DOXA 2023: Big Fight in Little Chinatown is a story of resistance, resilience, and hope

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      Karen Cho was in New York City for a conference to discuss what can be done about the gentrification, displacement, and erasure of Chinatowns across the continent. She was there to represent Montreal’s Chinese community, but also for a documentary she had in the works.

      The date? March 2020.

      “Three days after I got back from this gathering, they shut down New York for COVID,” Cho says in a phone interview with the Straight. She had already been doing research for what would eventually become Big Fight in Little Chinatown, but little did the director know at the time that the pandemic—and the violent uptick in anti-Asian hate that would be borne from it—would become such a prominent feature in the story she was about to tell.

      “Thankfully, I had met all these Chinatown organizers and these different Chinatowns on the ground, in person,” she says. It’s those connections that launched the New York portion of the documentary, which explores the fight to preserve the history and culture of Chinatowns in New York, Montreal, and Vancouver.

      Set to premiere at DOXA Documentary Film Festival on May 4, Big Fight in Little Chinatown marks the opening presentation of the festival, and prominently features Vancouver’s own Kam Wai Dim Sum and Hon Hsing Athletic Club.

      William Liu, second generation owner of Kam Wai Dim Sum in Vancouver’s Chinatown
      Karen Cho

      “These kinds of legacy businesses are so key to both the history of the neighbourhood, but also as anchors for the future,” Cho notes. “And finding someone like William [Liu], the second generation owner of Kam Wai Dim Sum, was really important to me, because he has a foot in the history; that business has been there for 40 years.”

      Cho, who resides in Montreal, says that there was an urgency to the stories being told—especially one that hit close to home. The pandemic was closing down shops as filming commenced, resulting in a sense of desperation for those trying to stay afloat.

      “Developers kind of descended onto the neighbourhood, and really took advantage of the vulnerabilities that were going on,” Cho says. “They almost bought out the most historic block of our whole Chinatown, including the Wings Noodles buildings. We were like one condo project away from losing our Chinatown altogether.”

      While the three different Chinatowns featured in the documentary had their own unique battles to fight in preserving the history of—and ensuring a future for—their respective community spaces, Cho notes that there is an overarching constant at the foundation of Big Fight—not just for these communities, but for marginalized areas in any city.

      “When you talk to Chinatown after Chinatown,” she says, “you realize there is a pattern of displacement and expropriation that have gone on in these neighbourhoods—and not just Chinatown; all neighbourhoods of colour, all marginalized neighbourhoods, all low-income people have faced similar issues. So I hope that audiences will take away the fact that the Chinatown story is the story of neighbourhoods in a city, and why it’s important to protect those vibrant neighbourhoods and affordable neighbourhoods, and to have walkable and sustainable neighbourhoods for the future of the city itself.”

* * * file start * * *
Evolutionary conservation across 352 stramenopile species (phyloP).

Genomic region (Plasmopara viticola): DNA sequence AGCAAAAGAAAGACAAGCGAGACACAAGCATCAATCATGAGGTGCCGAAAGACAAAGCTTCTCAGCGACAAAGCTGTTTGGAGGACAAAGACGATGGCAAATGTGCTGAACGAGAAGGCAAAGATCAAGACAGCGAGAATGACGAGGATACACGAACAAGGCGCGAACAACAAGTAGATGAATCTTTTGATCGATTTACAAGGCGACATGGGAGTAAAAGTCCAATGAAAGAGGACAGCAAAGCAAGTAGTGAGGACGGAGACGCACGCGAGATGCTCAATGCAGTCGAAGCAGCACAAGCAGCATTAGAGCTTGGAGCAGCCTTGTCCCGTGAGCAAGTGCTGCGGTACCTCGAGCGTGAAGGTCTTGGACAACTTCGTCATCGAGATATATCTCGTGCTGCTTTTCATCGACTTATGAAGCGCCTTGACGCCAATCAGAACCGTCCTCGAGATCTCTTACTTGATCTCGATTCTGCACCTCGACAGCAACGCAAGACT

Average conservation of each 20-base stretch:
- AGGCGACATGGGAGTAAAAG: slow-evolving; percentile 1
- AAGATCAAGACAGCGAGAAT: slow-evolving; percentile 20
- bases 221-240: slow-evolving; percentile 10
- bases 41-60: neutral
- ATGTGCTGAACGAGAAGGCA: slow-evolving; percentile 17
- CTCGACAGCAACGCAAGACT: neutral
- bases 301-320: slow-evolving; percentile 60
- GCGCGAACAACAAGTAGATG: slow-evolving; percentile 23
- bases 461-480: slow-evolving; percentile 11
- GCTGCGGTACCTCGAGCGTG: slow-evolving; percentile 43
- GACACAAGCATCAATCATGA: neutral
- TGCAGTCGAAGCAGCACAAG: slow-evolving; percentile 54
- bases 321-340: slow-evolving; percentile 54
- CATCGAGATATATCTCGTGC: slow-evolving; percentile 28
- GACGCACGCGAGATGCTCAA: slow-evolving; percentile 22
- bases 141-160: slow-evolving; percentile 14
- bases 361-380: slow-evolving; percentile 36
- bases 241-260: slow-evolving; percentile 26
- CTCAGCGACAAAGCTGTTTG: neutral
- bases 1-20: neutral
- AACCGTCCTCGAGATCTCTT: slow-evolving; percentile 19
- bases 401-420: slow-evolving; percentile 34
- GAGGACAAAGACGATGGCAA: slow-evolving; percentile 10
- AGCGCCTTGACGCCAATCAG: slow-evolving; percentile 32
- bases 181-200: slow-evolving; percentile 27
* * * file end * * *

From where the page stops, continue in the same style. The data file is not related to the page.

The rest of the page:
Fire Dragon in Vancouver’s Chinatown
      Josh Frank

      After the DOXA premiere, the documentary will go on a coast-to-coast tour of Chinatowns throughout North America. Cho says that the community screenings will include traditional Chinese subtitles. She hopes that, by bringing Big Fight in Little Chinatown to the local level, the stories it showcases will resonate with and inspire those who may be struggling to hold onto their own cultural communities—and perhaps even inspire people to actively work towards future prosperity and growth.

      “What frustrated me in the past is that, in the media coverage, [there] are all these news stories that are basically ringing the death bell for Chinatown; just writing it off as a neighbourhood where the erasure of the place is inevitable,” Cho says. “I knew this wasn’t the case. The idea that a community just sits there and watches passively as their community is erased—this is not true, and it was never true. So I wanted to focus on the agency of the Chinatown communities and their efforts.

      “I looked very hard for those pockets of resistance, pockets of resilience, and the stories of hope,” she continues. “Of people that are really stewarding the neighbourhood into the future as well. And where Chinatown isn’t just a thought of the past or a piece of nostalgia, but an active, living community today.”

      That coast-to-coast tour will bring the documentary back to Vancouver’s own International Village for a community screening on June 3.

      “It’s so amazing to be able to take this story that the community gave you, and give it back to the community,” Cho says. “To allow them to use the film as this kind of tool to advocate for the struggles in their Chinatowns.” 

      Big Fight in Little Chinatown will be shown at the DOXA Documentary Film Festival on Thursday, May 4 at the Djavad Mowafaghian Cinema, and on Tuesday, May 9 at the VIFF Centre. Tickets are available at DOXA’s website.